Norlands scholarships open call for applications

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Norlands Living History Center

LIVERMORE – Norlands Living History Center announces an open call for applications for the 2021 Gammon History Education Scholarship Awards.

This year two $1,000 scholarships will be awarded to qualifying high school seniors or students with equivalent education credentials. To be eligible, students must be from Androscoggin, Franklin, Oxford or Kennebec counties and have plans to enroll in post-secondary studies with an historical component upon high school graduation. Qualifying students must submit a 500-word essay titled “HISTORY IS…” to Norlands by June 30, 2021. A selection committee will begin the review process in July and award recipients will be notified by Aug. 15. More information is available at or by calling Norlands at 207-897-4366.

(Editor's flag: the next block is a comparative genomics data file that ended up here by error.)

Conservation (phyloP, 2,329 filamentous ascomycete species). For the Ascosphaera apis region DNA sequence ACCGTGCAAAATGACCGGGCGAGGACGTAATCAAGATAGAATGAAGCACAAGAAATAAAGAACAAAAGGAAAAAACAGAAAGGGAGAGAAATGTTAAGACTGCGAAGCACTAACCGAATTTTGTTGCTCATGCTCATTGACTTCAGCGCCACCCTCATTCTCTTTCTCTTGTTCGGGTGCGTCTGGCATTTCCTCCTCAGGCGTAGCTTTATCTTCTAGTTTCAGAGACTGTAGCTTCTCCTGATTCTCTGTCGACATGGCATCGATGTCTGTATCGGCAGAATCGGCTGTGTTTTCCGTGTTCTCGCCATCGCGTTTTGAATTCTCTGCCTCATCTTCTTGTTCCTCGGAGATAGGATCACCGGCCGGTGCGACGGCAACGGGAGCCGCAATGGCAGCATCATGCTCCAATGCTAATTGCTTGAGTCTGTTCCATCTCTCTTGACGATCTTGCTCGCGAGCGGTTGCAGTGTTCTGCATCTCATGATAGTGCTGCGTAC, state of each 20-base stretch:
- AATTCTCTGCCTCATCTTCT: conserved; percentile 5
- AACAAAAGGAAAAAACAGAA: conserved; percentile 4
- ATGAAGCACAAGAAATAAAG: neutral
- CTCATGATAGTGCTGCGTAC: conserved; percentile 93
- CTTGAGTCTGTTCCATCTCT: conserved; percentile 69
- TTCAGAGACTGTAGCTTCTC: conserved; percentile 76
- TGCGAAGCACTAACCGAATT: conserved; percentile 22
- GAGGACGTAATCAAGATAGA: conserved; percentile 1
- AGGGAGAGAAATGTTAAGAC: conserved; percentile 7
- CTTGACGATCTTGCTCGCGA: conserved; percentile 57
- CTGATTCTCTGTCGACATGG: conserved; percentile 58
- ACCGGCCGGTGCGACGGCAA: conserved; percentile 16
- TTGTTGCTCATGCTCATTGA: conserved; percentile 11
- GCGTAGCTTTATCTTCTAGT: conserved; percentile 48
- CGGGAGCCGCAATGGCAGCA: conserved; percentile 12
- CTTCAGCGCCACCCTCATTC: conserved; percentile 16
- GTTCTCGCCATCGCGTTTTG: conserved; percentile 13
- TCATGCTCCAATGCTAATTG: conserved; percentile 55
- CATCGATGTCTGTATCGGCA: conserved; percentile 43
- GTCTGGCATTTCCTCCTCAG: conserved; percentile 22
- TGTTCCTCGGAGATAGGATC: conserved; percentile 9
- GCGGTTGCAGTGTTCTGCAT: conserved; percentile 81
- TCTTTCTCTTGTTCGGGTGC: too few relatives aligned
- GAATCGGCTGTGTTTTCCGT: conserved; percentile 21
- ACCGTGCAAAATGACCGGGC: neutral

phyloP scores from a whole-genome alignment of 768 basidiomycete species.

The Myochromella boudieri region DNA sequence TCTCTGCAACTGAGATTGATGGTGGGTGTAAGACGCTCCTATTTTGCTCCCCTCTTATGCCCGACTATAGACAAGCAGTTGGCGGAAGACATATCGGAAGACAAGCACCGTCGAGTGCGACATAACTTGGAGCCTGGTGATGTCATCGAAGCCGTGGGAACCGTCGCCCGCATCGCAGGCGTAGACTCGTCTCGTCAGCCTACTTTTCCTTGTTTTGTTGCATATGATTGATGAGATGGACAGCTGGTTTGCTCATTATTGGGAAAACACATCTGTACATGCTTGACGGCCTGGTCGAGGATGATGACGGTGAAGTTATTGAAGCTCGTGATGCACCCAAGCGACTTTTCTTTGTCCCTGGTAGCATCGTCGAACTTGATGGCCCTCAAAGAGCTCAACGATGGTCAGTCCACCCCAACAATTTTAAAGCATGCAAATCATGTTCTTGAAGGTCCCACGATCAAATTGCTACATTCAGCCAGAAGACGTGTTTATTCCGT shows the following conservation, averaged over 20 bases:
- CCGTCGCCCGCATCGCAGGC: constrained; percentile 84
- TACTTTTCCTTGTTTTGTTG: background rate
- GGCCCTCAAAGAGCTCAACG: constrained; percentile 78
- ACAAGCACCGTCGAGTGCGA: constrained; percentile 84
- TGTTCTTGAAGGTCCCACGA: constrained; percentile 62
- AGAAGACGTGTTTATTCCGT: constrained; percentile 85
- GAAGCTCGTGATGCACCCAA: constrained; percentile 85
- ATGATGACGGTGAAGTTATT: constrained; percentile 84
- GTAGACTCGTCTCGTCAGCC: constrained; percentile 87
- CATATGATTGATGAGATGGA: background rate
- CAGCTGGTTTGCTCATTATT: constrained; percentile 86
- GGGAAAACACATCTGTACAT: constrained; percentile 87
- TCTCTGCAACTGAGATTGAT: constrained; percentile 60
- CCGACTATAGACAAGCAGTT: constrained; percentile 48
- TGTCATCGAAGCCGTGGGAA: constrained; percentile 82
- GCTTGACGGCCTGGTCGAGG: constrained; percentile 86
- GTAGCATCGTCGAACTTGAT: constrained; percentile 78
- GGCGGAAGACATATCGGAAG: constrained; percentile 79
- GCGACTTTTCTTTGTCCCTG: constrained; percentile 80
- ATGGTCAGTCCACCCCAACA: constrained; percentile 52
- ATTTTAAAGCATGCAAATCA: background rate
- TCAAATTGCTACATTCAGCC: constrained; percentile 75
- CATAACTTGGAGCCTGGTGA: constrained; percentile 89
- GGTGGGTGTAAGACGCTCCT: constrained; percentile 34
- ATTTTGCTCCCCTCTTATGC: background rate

Norlands’ Gammon History Education Scholarship Fund was established in 2010 in honor of founder Ethel “Billie” Gammon’s enthusiasm for learning and sharing history. Billie had a strong vision and the “bottomless well of energy and joy” to bring that vision to life. In 1973, she founded Norlands as a site where all visitors could learn about the past through real-life experiences – what we now call living history education. She wanted visitors to feel what it was like to sit on the hard school benches, to know how it felt to start and end the day with family chores and responsibilities, and to understand the rural practicality of families and neighbors pulling together for the common good. Billie Gammon developed the foundational curricula for the renowned Norlands school programs that continue to spark the imaginations of thousands of school children each year.

The Norlands Living History Center is a non-profit 501(c)(3) museum, farm and archive located in Livermore, Maine. It is Maine’s oldest living history center and is on the National Register of Historic Places. Norlands’ mission is to preserve the heritage and traditions of rural life in Maine’s past, celebrate the achievements of Livermore’s Washburn family and use living history methods to make the values, activities, and issues of the past relevant to present and future generations.

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